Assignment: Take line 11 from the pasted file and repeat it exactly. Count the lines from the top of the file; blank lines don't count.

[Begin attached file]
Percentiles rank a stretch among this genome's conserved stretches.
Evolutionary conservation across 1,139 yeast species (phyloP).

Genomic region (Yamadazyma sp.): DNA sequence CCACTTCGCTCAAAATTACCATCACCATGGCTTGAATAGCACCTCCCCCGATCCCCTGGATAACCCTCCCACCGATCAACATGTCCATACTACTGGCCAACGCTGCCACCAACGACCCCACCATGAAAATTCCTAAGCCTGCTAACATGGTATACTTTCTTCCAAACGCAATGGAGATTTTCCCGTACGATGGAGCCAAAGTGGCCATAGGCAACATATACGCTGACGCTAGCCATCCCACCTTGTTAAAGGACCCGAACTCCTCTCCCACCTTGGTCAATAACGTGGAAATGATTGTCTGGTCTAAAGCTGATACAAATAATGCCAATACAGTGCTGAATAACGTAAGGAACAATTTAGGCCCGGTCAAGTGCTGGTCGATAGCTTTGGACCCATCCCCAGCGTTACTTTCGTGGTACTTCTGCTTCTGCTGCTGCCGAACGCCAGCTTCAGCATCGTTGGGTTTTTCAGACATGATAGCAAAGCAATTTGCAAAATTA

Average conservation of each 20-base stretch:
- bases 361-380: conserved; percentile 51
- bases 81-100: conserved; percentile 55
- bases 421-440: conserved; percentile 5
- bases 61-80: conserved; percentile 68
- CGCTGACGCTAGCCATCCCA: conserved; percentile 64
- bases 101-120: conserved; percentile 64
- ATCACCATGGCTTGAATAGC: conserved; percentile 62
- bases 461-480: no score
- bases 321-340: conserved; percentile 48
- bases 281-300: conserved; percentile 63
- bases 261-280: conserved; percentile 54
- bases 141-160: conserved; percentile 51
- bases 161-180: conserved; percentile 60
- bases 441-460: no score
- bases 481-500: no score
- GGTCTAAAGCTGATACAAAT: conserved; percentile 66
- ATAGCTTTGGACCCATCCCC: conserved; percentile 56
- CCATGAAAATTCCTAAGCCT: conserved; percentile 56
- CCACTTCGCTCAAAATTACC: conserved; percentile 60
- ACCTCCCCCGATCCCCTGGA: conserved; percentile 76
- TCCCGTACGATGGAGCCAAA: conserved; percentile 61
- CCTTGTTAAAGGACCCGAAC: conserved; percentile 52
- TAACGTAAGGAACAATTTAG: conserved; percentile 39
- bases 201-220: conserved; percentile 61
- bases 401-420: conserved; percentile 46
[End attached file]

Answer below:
- ATCACCATGGCTTGAATAGC: conserved; percentile 62